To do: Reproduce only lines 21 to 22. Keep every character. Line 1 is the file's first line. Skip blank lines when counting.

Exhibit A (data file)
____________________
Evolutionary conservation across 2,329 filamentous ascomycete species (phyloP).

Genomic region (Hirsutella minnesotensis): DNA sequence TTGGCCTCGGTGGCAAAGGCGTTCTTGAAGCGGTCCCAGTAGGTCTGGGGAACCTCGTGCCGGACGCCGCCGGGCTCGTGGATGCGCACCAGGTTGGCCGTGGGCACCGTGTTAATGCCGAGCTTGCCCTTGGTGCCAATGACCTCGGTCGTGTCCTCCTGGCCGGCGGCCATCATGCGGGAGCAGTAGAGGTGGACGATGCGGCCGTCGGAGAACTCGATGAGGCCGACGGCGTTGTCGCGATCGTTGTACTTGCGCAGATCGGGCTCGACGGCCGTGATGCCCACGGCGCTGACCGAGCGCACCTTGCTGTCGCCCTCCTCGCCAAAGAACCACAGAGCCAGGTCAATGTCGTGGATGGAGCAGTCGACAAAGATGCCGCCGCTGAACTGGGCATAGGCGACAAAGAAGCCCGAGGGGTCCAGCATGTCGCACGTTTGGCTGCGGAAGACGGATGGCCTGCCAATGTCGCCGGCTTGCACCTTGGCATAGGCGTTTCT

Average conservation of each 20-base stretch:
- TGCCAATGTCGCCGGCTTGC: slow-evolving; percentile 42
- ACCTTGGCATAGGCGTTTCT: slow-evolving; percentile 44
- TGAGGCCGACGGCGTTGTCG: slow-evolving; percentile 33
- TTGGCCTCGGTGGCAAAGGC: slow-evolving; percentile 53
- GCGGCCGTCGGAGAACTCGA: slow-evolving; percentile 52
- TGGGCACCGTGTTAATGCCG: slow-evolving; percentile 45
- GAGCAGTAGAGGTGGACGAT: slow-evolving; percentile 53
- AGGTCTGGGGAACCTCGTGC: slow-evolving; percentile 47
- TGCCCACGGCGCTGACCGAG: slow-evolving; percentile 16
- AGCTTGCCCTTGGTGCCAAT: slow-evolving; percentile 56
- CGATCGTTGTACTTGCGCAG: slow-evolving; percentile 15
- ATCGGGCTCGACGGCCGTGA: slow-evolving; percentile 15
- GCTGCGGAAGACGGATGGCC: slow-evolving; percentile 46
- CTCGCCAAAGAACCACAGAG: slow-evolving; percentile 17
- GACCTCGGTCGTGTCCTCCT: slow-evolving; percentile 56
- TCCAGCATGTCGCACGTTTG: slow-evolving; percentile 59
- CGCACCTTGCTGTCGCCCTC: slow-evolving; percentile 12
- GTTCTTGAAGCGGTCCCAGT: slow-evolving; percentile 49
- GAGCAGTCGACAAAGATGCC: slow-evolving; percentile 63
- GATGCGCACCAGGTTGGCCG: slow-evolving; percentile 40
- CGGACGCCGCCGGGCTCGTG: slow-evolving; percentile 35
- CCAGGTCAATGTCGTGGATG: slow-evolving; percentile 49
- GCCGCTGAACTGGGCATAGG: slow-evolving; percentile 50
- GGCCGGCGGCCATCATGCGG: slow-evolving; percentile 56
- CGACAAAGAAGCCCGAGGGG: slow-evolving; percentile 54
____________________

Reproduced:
- GTTCTTGAAGCGGTCCCAGT: slow-evolving; percentile 49
- GAGCAGTCGACAAAGATGCC: slow-evolving; percentile 63